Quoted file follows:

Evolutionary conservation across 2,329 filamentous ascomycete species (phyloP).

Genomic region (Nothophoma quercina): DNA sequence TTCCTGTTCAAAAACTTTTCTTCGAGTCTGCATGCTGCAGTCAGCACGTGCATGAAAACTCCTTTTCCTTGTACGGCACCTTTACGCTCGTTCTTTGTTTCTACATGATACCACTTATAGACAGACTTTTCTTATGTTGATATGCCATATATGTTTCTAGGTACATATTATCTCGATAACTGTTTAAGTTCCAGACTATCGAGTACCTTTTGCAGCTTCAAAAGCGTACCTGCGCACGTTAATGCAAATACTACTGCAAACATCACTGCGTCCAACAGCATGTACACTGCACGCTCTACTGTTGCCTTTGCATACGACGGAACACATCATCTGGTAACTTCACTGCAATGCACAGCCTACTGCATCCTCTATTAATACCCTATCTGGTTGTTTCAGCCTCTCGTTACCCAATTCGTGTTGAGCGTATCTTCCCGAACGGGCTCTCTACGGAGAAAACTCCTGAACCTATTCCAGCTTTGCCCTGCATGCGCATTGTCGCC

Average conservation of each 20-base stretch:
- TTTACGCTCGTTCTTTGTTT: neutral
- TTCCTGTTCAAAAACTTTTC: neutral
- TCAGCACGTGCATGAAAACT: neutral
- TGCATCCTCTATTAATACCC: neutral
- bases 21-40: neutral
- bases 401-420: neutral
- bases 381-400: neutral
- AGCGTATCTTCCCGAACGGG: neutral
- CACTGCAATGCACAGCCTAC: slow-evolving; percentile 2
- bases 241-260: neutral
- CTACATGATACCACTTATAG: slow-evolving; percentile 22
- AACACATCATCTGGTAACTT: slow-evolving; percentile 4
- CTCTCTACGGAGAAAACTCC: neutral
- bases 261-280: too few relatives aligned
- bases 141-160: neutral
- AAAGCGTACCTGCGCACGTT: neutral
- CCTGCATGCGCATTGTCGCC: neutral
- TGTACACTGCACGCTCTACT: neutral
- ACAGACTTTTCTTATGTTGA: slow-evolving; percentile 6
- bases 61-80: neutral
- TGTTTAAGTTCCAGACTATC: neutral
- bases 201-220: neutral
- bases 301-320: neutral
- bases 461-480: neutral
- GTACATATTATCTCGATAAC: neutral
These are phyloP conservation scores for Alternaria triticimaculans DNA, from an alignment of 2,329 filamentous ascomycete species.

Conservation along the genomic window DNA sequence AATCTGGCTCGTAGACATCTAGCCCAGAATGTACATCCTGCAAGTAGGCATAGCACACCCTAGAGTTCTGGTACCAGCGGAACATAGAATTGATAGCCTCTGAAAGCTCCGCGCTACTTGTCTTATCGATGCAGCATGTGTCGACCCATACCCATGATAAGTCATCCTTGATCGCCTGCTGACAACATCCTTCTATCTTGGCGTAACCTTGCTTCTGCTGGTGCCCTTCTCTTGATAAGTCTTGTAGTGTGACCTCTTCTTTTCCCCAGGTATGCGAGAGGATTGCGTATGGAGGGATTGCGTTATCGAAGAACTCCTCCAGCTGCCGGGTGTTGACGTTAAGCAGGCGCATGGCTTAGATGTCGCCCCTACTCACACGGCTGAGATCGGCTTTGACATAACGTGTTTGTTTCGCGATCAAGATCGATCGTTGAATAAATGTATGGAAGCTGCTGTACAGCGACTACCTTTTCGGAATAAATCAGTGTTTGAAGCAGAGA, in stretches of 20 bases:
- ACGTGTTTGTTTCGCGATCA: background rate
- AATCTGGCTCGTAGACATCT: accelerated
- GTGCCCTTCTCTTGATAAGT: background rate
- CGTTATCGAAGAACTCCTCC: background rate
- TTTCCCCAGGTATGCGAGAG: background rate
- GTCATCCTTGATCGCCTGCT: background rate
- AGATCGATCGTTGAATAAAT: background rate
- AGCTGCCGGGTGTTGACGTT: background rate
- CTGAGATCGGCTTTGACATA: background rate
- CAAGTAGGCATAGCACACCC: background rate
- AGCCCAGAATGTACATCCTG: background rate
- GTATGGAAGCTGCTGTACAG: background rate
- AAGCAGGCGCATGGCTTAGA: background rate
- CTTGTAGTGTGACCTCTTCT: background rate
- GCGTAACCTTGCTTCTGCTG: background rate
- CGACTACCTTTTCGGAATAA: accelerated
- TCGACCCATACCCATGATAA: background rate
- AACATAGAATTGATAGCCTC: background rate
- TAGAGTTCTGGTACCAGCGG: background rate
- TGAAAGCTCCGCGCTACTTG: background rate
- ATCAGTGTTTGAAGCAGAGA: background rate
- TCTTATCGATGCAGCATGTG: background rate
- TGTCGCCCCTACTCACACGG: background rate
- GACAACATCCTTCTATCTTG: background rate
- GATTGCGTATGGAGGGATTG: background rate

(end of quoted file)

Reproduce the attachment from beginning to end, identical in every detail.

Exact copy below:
Evolutionary conservation across 2,329 filamentous ascomycete species (phyloP).

Genomic region (Nothophoma quercina): DNA sequence TTCCTGTTCAAAAACTTTTCTTCGAGTCTGCATGCTGCAGTCAGCACGTGCATGAAAACTCCTTTTCCTTGTACGGCACCTTTACGCTCGTTCTTTGTTTCTACATGATACCACTTATAGACAGACTTTTCTTATGTTGATATGCCATATATGTTTCTAGGTACATATTATCTCGATAACTGTTTAAGTTCCAGACTATCGAGTACCTTTTGCAGCTTCAAAAGCGTACCTGCGCACGTTAATGCAAATACTACTGCAAACATCACTGCGTCCAACAGCATGTACACTGCACGCTCTACTGTTGCCTTTGCATACGACGGAACACATCATCTGGTAACTTCACTGCAATGCACAGCCTACTGCATCCTCTATTAATACCCTATCTGGTTGTTTCAGCCTCTCGTTACCCAATTCGTGTTGAGCGTATCTTCCCGAACGGGCTCTCTACGGAGAAAACTCCTGAACCTATTCCAGCTTTGCCCTGCATGCGCATTGTCGCC

Average conservation of each 20-base stretch:
- TTTACGCTCGTTCTTTGTTT: neutral
- TTCCTGTTCAAAAACTTTTC: neutral
- TCAGCACGTGCATGAAAACT: neutral
- TGCATCCTCTATTAATACCC: neutral
- bases 21-40: neutral
- bases 401-420: neutral
- bases 381-400: neutral
- AGCGTATCTTCCCGAACGGG: neutral
- CACTGCAATGCACAGCCTAC: slow-evolving; percentile 2
- bases 241-260: neutral
- CTACATGATACCACTTATAG: slow-evolving; percentile 22
- AACACATCATCTGGTAACTT: slow-evolving; percentile 4
- CTCTCTACGGAGAAAACTCC: neutral
- bases 261-280: too few relatives aligned
- bases 141-160: neutral
- AAAGCGTACCTGCGCACGTT: neutral
- CCTGCATGCGCATTGTCGCC: neutral
- TGTACACTGCACGCTCTACT: neutral
- ACAGACTTTTCTTATGTTGA: slow-evolving; percentile 6
- bases 61-80: neutral
- TGTTTAAGTTCCAGACTATC: neutral
- bases 201-220: neutral
- bases 301-320: neutral
- bases 461-480: neutral
- GTACATATTATCTCGATAAC: neutral
These are phyloP conservation scores for Alternaria triticimaculans DNA, from an alignment of 2,329 filamentous ascomycete species.

Conservation along the genomic window DNA sequence AATCTGGCTCGTAGACATCTAGCCCAGAATGTACATCCTGCAAGTAGGCATAGCACACCCTAGAGTTCTGGTACCAGCGGAACATAGAATTGATAGCCTCTGAAAGCTCCGCGCTACTTGTCTTATCGATGCAGCATGTGTCGACCCATACCCATGATAAGTCATCCTTGATCGCCTGCTGACAACATCCTTCTATCTTGGCGTAACCTTGCTTCTGCTGGTGCCCTTCTCTTGATAAGTCTTGTAGTGTGACCTCTTCTTTTCCCCAGGTATGCGAGAGGATTGCGTATGGAGGGATTGCGTTATCGAAGAACTCCTCCAGCTGCCGGGTGTTGACGTTAAGCAGGCGCATGGCTTAGATGTCGCCCCTACTCACACGGCTGAGATCGGCTTTGACATAACGTGTTTGTTTCGCGATCAAGATCGATCGTTGAATAAATGTATGGAAGCTGCTGTACAGCGACTACCTTTTCGGAATAAATCAGTGTTTGAAGCAGAGA, in stretches of 20 bases:
- ACGTGTTTGTTTCGCGATCA: background rate
- AATCTGGCTCGTAGACATCT: accelerated
- GTGCCCTTCTCTTGATAAGT: background rate
- CGTTATCGAAGAACTCCTCC: background rate
- TTTCCCCAGGTATGCGAGAG: background rate
- GTCATCCTTGATCGCCTGCT: background rate
- AGATCGATCGTTGAATAAAT: background rate
- AGCTGCCGGGTGTTGACGTT: background rate
- CTGAGATCGGCTTTGACATA: background rate
- CAAGTAGGCATAGCACACCC: background rate
- AGCCCAGAATGTACATCCTG: background rate
- GTATGGAAGCTGCTGTACAG: background rate
- AAGCAGGCGCATGGCTTAGA: background rate
- CTTGTAGTGTGACCTCTTCT: background rate
- GCGTAACCTTGCTTCTGCTG: background rate
- CGACTACCTTTTCGGAATAA: accelerated
- TCGACCCATACCCATGATAA: background rate
- AACATAGAATTGATAGCCTC: background rate
- TAGAGTTCTGGTACCAGCGG: background rate
- TGAAAGCTCCGCGCTACTTG: background rate
- ATCAGTGTTTGAAGCAGAGA: background rate
- TCTTATCGATGCAGCATGTG: background rate
- TGTCGCCCCTACTCACACGG: background rate
- GACAACATCCTTCTATCTTG: background rate
- GATTGCGTATGGAGGGATTG: background rate